Sunday, April 29, 2012
This was the 5th year of our annual Anzac Day Thanksgiving - a fusion of American traditional comfort food and an autumn Australian memorial holiday. A great time of year both to eat lots of carbs (and meat, for those inclined ... ) and remember all that we're thankful for.
And what are we thankful for?
The 'old' friends who've become our family here in Brisbane. And their beautiful children.
You know, the first year we did our Thanksgiving, we roasted a whole chicken and managed to invite only vegetarians to dinner. Coincidence? Ha.
This no longer happens ... my dear husband has to share.
Especially with our daughter, whose carnivory is legendary ...
- The cornbread, with maple syrup and warm butter.
- My Grandmother's apple-and-herb stuffing.
- Shredded carrot salad (to counterbalance the carbs ... ).
- And zucchini salad, also shredded. And counterbalancing.
- Mashed potatoes with miso-mushroom gravy.
- Almonds roasted with salt and fresh rosemary.
- Barbequed wild Bunya nuts, courtesy of Tamsin and Richard.
- Sweet potatoes baked with more butter than you care to know.
- and Candice's pumpkin pie, made from fresh butternut squash. And sugar. Served with ice cream and IvyHome mud cream, for good measure. (or, as for lunch yesterday, on it's own straight out of the pie tin!)
Thank you, thank you, thank you!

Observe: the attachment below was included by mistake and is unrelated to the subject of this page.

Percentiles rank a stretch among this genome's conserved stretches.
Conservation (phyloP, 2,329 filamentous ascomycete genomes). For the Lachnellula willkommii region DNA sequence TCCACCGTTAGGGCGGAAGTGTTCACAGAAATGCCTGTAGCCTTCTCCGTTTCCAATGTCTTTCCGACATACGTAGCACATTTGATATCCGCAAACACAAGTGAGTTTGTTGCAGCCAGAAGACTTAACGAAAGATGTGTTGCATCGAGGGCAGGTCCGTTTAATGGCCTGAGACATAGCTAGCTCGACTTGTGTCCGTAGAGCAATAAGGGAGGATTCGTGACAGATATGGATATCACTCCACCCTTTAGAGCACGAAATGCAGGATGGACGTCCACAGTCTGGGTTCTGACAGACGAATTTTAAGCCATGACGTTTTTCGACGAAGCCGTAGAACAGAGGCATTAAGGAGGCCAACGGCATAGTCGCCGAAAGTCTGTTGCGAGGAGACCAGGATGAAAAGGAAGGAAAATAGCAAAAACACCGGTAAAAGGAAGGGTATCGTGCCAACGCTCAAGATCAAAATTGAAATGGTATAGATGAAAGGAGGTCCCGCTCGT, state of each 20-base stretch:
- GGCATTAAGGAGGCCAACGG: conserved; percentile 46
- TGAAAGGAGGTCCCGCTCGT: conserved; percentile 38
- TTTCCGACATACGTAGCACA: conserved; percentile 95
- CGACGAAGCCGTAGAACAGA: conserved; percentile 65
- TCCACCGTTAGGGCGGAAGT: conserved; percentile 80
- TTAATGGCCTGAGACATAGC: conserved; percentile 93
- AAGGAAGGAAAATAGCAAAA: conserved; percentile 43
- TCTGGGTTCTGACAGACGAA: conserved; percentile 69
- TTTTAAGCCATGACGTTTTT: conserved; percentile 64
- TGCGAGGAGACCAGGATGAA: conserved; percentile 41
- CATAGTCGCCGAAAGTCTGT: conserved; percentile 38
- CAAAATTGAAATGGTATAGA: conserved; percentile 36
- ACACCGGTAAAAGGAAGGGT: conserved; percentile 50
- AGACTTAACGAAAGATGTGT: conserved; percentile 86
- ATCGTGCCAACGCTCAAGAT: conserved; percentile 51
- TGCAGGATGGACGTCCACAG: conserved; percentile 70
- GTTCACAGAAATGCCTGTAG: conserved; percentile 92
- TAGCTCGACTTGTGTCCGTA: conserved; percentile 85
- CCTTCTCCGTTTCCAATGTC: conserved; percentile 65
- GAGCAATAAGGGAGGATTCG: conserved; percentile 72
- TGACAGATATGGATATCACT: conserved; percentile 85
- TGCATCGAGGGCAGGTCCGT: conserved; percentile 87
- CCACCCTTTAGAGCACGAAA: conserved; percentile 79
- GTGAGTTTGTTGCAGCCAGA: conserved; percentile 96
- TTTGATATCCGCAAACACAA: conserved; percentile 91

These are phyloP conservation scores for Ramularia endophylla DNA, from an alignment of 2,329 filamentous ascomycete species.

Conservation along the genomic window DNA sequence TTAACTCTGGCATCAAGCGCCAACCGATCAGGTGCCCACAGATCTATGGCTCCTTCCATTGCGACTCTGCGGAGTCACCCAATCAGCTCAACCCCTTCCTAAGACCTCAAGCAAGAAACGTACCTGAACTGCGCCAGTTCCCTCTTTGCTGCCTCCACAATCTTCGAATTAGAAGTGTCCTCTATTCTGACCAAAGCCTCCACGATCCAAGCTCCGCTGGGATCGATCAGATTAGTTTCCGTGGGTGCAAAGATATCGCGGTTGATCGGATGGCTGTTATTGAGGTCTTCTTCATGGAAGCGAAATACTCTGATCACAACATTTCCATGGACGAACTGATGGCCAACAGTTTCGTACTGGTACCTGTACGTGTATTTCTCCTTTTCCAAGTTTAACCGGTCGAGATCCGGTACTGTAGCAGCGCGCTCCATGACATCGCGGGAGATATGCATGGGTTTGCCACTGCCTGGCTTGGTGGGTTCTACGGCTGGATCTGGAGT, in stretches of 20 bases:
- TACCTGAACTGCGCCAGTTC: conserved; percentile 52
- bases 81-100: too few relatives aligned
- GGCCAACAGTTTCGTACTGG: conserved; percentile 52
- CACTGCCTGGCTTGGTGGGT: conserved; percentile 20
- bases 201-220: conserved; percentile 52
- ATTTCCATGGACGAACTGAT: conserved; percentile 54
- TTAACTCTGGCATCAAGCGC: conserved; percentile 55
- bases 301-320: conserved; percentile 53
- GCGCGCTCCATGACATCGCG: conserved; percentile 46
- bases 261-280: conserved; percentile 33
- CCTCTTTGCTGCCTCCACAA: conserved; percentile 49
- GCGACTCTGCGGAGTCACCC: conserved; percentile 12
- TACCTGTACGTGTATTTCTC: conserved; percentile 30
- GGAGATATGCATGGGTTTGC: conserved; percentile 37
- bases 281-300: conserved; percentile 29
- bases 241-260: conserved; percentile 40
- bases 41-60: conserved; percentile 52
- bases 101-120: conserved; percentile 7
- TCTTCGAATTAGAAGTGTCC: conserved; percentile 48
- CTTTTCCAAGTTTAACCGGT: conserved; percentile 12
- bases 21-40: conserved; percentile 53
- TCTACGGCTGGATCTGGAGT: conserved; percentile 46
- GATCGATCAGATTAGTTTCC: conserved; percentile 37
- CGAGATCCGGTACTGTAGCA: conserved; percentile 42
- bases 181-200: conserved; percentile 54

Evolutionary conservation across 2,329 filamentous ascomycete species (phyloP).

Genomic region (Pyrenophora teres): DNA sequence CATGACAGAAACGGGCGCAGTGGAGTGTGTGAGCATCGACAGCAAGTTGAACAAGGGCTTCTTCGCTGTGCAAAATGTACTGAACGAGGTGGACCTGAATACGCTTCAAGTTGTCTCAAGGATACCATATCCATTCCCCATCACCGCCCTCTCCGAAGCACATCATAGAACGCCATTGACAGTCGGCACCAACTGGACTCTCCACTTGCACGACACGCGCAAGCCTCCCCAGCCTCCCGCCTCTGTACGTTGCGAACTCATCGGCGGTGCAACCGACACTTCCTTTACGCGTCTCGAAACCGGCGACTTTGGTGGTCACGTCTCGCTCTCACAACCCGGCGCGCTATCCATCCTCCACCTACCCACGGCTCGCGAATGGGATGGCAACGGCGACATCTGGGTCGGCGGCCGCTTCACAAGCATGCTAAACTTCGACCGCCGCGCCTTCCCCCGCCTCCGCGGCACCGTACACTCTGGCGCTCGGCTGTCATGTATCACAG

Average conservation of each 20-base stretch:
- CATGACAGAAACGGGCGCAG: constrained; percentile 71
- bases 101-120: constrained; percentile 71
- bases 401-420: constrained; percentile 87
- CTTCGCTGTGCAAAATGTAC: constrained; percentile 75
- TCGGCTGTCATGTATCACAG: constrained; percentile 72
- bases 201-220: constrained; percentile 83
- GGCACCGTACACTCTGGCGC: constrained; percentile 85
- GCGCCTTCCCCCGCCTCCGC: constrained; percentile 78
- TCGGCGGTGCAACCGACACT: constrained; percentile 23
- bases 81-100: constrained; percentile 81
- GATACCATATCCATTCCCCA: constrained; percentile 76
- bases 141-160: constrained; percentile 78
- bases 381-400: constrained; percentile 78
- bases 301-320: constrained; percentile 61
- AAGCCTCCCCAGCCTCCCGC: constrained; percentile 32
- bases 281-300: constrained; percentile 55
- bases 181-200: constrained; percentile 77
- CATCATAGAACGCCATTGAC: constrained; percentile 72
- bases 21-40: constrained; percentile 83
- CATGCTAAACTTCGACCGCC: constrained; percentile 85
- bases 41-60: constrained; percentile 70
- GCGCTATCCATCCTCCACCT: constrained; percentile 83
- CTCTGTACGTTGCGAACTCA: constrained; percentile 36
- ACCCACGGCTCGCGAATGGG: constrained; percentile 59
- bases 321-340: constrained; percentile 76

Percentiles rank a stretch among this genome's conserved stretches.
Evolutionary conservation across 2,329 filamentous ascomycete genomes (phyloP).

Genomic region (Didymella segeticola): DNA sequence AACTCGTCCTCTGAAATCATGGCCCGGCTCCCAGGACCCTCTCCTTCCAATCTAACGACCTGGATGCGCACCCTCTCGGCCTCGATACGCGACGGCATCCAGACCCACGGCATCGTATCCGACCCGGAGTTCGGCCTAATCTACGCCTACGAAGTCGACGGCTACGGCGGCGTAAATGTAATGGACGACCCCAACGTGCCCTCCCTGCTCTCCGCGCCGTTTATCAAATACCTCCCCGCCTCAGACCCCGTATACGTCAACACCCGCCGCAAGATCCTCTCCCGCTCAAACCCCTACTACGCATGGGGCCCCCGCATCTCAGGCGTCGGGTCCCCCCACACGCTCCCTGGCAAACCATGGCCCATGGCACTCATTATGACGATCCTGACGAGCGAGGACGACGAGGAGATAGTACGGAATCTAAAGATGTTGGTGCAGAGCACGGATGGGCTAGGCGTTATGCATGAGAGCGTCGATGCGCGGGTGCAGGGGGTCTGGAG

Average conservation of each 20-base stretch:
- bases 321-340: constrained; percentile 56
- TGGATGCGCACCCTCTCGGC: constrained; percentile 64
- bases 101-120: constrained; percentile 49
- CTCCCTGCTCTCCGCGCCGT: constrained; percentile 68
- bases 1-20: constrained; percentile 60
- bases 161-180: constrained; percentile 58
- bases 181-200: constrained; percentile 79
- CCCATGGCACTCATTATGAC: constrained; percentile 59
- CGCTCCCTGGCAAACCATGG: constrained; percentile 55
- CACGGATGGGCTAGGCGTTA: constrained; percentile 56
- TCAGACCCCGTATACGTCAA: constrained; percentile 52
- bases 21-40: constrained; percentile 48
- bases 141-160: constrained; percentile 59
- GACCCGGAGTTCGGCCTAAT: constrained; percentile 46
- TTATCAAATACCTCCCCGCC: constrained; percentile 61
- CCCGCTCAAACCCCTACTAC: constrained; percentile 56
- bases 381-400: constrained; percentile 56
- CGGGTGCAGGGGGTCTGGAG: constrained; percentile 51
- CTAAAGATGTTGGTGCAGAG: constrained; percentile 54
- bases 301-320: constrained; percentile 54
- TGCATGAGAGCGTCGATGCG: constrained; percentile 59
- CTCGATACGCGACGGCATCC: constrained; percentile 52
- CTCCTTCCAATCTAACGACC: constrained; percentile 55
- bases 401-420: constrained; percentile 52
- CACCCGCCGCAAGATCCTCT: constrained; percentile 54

This isn't really a recipe as much as a suggestion, but I kinda figured I had to give you something. I actually made these for my wedding reception, too - and they were a huge hit.
I've provided directions for regular toasted almonds or raw, activated almonds - your choice which way to go. The former are tastier in my book, but the later are better for you.
1. Soak a bowl of almonds - or don't.
2. Pre-heat oven to 180C if you just want them crispy - or 100C if you want them dehydrated (but still raw)
3. Drain the almonds if you've soaked them, and sprinkle with a Tbs or so of extra virgin olive oil, a few large pinches of sea salt, and the leaves from a stalk or two of rosemary (from your garden if possible).
4. Spread the almonds out on a baking tray and bake for 15 min or until they're even more golden and toasty looking. Or, dehydrate them for six or so hours till they're dry.
5. Add more salt and rosemary, to taste, and serve in little dishes distributed everywhere people will be standing around.
NOTE: My love of rosemary is new-found ... I never could stand it, and now I can't get enough of it! Funny, that.